Emily Woof was brought up in Newcastle Upon Tyne where she attended Heaton and Gosforth Comprehensive Schools. She spent a year in Paris studying with Philippe Gaulier and Monika Pagneux, and then began to make theatre.
Her first shows were devised pieces, SEX II, SEX III, and Revolver which she performed over a number of years at The Assembly Rooms, Edinburgh Festival, where she won a Fringe First Award. She went on to tour internationally with manager Glynis Henderson. Other theatre writing includes, Going Going and Anna Susanna Part III commissioned by the Royal Festival Hall; The Bigg Market for Live Theatre, Newcastle. Her radio plays include Pianoman, The Bigg Market, Babylove and Home to the Black Sea.
After the death of her father, she found herself writing prose which turned into her first novel The Whole Wide Beauty, followed by The Lightning Tree, inspired by a year in India as a teenager. Her books are published by Faber and have received universal acclaim, ‘Tremendous versatility…a moving haunting novel full of humour and warmth.’ Daily Telegraph; ‘A debut novelist of the first order. Her writing has richness, complexity and embodies life force.’ Financial Times; ‘Woof is a captivating storyteller.’ The Times.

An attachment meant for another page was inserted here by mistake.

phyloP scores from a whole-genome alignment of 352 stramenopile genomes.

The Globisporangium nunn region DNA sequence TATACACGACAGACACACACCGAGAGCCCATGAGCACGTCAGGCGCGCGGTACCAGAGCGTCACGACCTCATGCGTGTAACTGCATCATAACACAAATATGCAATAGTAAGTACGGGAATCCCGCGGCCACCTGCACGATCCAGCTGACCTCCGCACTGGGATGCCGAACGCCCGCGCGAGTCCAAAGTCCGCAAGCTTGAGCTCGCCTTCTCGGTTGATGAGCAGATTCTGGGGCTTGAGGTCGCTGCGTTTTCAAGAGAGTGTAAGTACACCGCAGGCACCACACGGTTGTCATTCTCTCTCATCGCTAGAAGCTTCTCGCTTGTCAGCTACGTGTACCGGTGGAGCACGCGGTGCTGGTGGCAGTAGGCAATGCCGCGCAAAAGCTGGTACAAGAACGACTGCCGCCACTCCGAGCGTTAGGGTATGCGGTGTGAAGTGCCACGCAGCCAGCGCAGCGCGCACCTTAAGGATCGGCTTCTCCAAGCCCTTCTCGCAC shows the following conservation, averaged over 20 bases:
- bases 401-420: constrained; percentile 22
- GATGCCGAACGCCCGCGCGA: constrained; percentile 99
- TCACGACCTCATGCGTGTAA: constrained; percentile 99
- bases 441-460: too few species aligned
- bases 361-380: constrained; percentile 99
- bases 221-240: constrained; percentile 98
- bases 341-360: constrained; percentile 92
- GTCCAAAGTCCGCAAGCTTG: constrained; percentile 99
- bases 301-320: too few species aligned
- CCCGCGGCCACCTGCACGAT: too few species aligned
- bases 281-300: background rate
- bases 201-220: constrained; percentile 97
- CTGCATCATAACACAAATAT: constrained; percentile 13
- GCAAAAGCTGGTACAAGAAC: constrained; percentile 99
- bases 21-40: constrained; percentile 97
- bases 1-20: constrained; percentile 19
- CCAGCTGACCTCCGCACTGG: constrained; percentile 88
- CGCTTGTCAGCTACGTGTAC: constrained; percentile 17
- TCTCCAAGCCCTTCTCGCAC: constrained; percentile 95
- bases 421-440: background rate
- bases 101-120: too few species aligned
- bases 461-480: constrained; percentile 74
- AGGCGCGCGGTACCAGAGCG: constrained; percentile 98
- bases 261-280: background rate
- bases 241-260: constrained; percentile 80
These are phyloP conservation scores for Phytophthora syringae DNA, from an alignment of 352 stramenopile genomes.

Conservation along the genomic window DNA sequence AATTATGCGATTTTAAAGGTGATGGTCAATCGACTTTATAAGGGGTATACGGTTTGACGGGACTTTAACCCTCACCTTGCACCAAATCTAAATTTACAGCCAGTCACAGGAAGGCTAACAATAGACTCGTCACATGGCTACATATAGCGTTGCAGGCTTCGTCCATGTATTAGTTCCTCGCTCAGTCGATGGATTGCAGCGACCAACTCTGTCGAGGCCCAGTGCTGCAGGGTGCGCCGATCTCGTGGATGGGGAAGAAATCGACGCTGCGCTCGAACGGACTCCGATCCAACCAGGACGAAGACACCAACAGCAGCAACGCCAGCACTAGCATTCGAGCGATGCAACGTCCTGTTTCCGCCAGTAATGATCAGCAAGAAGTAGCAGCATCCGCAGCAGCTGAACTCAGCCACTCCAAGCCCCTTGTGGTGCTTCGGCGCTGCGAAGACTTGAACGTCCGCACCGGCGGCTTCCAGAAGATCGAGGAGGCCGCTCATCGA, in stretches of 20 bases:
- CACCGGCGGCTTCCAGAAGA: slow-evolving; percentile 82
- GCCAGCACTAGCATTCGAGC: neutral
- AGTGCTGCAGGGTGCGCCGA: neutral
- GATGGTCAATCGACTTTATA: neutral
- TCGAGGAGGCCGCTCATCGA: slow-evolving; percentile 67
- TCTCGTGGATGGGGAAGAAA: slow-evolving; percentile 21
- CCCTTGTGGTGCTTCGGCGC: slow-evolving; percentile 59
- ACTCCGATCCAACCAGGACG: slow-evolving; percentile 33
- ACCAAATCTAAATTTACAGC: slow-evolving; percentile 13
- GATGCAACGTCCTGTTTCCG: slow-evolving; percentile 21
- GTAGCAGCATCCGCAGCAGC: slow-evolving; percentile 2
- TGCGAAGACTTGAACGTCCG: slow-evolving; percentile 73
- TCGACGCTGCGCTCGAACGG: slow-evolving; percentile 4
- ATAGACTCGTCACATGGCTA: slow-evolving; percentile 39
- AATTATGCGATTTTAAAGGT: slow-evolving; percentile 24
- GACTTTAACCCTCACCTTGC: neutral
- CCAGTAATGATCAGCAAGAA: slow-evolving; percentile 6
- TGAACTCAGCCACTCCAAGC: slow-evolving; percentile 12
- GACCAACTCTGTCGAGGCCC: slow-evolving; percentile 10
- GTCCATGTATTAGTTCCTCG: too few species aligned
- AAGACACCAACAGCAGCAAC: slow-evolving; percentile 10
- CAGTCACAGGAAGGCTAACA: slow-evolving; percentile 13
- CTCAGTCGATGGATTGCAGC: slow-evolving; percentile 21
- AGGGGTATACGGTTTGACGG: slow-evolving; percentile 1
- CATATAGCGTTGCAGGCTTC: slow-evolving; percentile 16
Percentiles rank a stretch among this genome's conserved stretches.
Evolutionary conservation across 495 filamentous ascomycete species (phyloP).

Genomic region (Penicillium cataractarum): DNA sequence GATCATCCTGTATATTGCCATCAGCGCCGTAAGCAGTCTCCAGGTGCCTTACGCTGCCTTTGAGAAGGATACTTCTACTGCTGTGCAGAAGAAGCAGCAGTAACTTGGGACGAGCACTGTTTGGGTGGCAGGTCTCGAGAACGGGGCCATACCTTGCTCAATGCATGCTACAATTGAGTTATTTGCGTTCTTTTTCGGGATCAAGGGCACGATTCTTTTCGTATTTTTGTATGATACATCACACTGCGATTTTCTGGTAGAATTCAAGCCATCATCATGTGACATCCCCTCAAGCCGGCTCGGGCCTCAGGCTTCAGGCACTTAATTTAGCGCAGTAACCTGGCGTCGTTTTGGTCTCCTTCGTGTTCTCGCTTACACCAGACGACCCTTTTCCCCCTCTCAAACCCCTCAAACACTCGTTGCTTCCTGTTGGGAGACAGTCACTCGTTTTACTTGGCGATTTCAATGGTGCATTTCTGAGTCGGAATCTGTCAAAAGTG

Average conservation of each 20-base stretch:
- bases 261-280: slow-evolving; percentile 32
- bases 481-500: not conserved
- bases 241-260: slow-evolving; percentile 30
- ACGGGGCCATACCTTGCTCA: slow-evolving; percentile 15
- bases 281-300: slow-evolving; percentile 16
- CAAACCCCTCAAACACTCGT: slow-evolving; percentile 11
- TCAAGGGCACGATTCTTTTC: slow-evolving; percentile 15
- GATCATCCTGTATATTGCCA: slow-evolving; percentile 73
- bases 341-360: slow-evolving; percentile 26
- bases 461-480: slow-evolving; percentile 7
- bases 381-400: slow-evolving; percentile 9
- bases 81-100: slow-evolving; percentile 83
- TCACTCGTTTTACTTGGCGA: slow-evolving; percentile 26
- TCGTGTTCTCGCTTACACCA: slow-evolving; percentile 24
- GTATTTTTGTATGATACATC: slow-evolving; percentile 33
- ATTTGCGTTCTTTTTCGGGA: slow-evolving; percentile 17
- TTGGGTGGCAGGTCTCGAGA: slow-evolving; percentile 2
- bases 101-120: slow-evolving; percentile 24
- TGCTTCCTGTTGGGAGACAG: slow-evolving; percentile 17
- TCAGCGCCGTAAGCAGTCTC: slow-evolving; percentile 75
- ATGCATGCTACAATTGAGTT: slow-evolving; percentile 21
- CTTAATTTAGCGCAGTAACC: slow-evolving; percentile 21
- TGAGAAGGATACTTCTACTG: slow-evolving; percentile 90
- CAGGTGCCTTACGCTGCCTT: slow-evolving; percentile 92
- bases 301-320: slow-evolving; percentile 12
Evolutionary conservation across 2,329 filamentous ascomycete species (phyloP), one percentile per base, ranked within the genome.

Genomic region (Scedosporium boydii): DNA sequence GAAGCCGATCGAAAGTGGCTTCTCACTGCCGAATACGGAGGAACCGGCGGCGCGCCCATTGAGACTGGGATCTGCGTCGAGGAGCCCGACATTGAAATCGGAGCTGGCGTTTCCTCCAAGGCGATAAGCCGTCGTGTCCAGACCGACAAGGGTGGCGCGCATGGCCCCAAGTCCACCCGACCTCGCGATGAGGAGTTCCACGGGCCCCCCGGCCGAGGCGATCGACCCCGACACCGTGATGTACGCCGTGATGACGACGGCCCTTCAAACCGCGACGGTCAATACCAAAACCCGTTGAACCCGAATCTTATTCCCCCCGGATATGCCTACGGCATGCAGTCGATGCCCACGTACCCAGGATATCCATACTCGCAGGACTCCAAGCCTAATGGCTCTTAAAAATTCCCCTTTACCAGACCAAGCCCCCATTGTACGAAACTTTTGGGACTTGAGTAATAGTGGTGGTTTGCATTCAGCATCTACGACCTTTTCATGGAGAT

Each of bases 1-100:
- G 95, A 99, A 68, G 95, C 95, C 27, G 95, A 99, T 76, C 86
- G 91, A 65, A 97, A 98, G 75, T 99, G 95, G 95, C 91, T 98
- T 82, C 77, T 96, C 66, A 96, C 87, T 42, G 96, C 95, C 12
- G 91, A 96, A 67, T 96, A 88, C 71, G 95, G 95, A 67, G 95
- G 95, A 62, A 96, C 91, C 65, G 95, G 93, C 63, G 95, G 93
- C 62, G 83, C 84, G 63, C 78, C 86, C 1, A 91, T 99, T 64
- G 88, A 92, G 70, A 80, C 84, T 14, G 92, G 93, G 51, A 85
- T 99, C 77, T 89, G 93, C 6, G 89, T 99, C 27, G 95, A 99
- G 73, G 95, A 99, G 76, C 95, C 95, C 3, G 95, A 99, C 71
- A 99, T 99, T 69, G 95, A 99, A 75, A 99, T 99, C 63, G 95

She has also directed/written short films: Between The Wars, finalist at Kodak Short Film Competition, Jury Prize at Bradford Film Festival; The Rides, Northern Film/Media; Going Going, BFI/Film Four; Meeting Helen, Film Four.
She regularly appears on television and film as an actor. Her credits include Pandemonium, The Woodlanders, Oliver Twist, Velvet Goldmine, The Full Monty, Vera, George Gently, Finding Alice, Shakespeare and Hathaway, Mothering Sunday.
She is currently finishing her third novel about dance for which she has received a research scholarship from The Arts and Humanities Research Council. She is co-writing a TV comedy commissioned by CBS about a couple who move to Cumbria during the pandemic. She is also writing a play, For Goodness Sake: a dark comedy about people who want to do good.